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MAGNO'S BULGING MAIL SACK: REVISITING FURY-WILDER 3

By Paul Magno | October 14, 2021
MAGNO'S BULGING MAIL SACK: REVISITING FURY-WILDER 3

There’s nothing like a good heavyweight world title tussle to energize the base and inspire contributions to my Sack. Fury-Wilder 3 got people talking and writing. Here’s the best of the best. 

Revisiting the Curb Stomping

Hi Paul,

Just finished watching Fury Wilder 3. Here's my quick points:

- Wilder really won the first rounds (which Fury deliberately used to see what's new) and the fourth, when Fury foolishly thought it would be a great idea to stand and trade with him. Aside from that, the fight was "50 shades of a beatdown".

- Fury could've KOed Wilder early, but didn't need to because his gameplan to make it ugly and tire Wilder out was working to perfection.

- To those who say: "Wilder redeemed himself"....really? He threw some good jabs to the body the first 4 minutes, then abandoned his gameplan and reverted to drunk-punching (and not in the glorious Emanuel Burton/Augustus way), swinging for the fences. Wilder showed tremendous courage/heart, but we already knew that. He took a ferocious beating and maybe he know secretly wishes Breland would've been in his corner to stop Wilder from himself.

- The fight, while high on drama, was at times sloppy, lots of mauling rounds filled with somewhat clean punches here and there. But it was by design. Fury's gameplan reminded me so much of Lennox Lewis's gameplans, and the fact that they are two Kronk style fighters is not a mere coincidence.

Bet Wilder just became more appealing to other HWs because despite his extraordinary punch, he has been beaten down mentally AND physically, so I'm wondering at 35 how much does he have really left.

What say you?

-- Eddie

Hey Eddie.

All good points and I agree with most of them. Here’s my take on your thoughts:

– I gave Wilder the first and second rounds, although the second was really close and could’ve gone to either fighter. Aside from that, the only other round I gave him was the fourth, when he scored the knockdowns. I think Fury was semi-puzzled by Wilder’s early tactics and that may have led to a tough time for him--- if Wilder had stuck with the jab and the other stuff he was trying to do. Predictably, however, Wilder gave it all up and reverted to his usual non-style the first moment he tasted some leather. By the third, he was fully back to flinging wild punches with poor technique, utilizing zero ring IQ. And, also predictably, that’s when Fury took over.

– Yeah, if Fury had pressed, he would’ve taken Wilder out earlier. But he also had to keep an eye out for those wild, incoming bombs. So, he stayed smart and in control. Plus, like you said, everything with him and his plan was going smoothly. Some have said that Fury was carrying Wilder, intentionally inflicting punishment. I don’t know about that, but if he WAS doing that, it wasn’t very smart of him. You simply don’t carry a guy like Wilder, who has fight-ending one-punch power and will not stop throwing his bombs no matter how messed up he is.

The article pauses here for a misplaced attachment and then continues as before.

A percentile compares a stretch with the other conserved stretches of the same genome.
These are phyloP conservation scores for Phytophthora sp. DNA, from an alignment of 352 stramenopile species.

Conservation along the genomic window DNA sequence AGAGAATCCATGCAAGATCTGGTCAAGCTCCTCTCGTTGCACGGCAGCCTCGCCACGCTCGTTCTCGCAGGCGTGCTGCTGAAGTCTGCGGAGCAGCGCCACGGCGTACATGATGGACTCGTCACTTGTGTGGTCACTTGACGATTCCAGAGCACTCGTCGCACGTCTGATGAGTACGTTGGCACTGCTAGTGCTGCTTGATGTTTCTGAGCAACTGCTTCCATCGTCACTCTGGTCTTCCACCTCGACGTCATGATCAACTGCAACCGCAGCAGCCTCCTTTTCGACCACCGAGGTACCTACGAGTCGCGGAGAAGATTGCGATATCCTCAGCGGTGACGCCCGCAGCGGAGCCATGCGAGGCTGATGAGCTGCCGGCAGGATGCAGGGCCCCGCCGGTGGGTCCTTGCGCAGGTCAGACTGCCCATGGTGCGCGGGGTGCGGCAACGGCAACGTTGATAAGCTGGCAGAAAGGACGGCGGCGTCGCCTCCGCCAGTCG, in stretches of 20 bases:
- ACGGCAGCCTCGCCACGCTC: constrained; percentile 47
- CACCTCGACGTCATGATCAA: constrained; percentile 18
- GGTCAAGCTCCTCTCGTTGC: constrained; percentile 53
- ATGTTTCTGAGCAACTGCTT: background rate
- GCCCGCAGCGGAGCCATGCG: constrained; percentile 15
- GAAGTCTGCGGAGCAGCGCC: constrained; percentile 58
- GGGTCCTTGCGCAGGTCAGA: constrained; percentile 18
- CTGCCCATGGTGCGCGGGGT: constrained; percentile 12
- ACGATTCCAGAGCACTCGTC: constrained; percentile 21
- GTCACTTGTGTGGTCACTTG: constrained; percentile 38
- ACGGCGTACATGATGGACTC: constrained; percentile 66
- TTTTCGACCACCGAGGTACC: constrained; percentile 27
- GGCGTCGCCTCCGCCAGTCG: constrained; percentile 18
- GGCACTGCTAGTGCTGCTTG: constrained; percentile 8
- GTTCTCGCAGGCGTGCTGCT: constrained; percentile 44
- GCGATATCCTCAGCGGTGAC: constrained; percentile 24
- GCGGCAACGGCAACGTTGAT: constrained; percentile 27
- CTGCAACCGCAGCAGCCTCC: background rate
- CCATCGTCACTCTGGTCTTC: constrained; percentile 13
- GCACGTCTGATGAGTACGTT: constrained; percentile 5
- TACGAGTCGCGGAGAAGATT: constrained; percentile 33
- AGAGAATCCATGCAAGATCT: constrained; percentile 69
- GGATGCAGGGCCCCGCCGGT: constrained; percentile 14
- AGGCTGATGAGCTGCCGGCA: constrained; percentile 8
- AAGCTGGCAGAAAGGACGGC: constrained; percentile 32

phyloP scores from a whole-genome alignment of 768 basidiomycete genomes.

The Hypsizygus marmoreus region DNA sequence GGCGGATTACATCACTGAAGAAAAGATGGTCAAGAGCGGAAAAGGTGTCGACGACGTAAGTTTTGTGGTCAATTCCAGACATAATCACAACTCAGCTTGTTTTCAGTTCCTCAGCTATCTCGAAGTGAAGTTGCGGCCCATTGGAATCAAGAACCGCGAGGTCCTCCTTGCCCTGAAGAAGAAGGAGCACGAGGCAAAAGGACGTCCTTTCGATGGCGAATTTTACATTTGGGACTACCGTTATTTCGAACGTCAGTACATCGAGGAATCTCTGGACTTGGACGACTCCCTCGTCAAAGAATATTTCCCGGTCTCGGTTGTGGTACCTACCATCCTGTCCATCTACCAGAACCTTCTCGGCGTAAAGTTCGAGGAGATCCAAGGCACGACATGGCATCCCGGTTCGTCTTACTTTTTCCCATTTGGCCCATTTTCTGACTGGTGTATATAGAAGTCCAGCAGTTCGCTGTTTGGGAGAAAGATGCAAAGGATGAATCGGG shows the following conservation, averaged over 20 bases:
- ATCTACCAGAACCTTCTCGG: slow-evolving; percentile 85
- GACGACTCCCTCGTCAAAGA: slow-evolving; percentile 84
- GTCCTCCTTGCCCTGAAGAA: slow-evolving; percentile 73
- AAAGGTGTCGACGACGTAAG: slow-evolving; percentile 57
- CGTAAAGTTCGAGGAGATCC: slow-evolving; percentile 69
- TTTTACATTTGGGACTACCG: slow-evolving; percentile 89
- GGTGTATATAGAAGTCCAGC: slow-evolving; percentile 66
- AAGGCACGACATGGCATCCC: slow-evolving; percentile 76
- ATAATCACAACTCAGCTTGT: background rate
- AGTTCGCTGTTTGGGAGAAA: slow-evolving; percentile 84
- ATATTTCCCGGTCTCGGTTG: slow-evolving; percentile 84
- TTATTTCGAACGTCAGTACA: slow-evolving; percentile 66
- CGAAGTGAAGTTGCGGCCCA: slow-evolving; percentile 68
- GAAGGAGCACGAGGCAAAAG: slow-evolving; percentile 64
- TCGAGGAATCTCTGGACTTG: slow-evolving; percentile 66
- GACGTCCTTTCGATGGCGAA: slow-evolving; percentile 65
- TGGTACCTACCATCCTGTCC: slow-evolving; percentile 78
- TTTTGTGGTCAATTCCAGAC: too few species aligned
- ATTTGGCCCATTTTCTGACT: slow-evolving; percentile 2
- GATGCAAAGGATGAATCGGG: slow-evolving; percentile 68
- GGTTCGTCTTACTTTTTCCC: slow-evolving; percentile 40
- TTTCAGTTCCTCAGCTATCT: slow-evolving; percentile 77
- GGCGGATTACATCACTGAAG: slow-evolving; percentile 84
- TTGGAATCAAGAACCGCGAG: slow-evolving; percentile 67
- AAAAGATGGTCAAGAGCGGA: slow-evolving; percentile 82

– Again, I agree. We’ve seen Wilder be tough and bullishly self-confident. We knew that was in him and we knew he was so passionate about this rematch and about backing up the craziness he spewed after the last fight that he HAD to put in a tenacious effort. The real test of mettle with Wilder was whether he would be able to make the adjustments and employ the strategies needed to beat Fury. He failed at that.

– Sugar Hill has Fury fighting the perfect way for a big man, with a bit of Detroit-style killer instinct to make things entertaining and deadly-efficient. Yeah, very Kronk-style.

– Like I wrote earlier in the week, history tells us that humbled offensive beasts usually don’t last that long in the boxing wild. Mind you, Tyson Fury is a singular talent and most heavyweights CAN’T do what he did against Wilder. But other heavyweights likely won’t HAVE to do what Fury did anymore. Wilder carries the stink of a beaten man at this point-- both mentally and physically. He’s wounded prey. If he wants to hang around for anything other than a couple more decent paydays as the “opponent,” he needs to take some serious time off and get his head together. Then, he needs to get back in the gym and really work on making the necessary changes to both his technique and mindset. Age isn’t a factor, but everything inside his head IS.

Long Count?

Hello Paul,

1st let me say I'm a big fan of your work. I love reading your articles and it seems like you're one of the few who actually isn't biased to certain fighters. My point of writing you is that it seems no one is making any type of deal about the long count that Fury was given in the fight. I honestly think the ref screwed up and Wilder should have been awarded the KO if Fury didnt make the 10 count. Watch the fight again and watch how Fury gets dropped at the 17 second mark of rd 4 and then watch the clock as he gets back to his feet at the 2 second mark of round four, yet the ref is only at 8 seconds. The ref even looks at the timekeeper before restarting his count which he stopped at 4 secs to tell Wilder to get to his corner. 15 seconds went by and yet he only counted 8. Fury did nothing wrong here, the ref did and as a result Wilder ended up being koed when I think it should have been over in the 4th with Wilder winning but the ref screwed that up. What's your thoughts on this?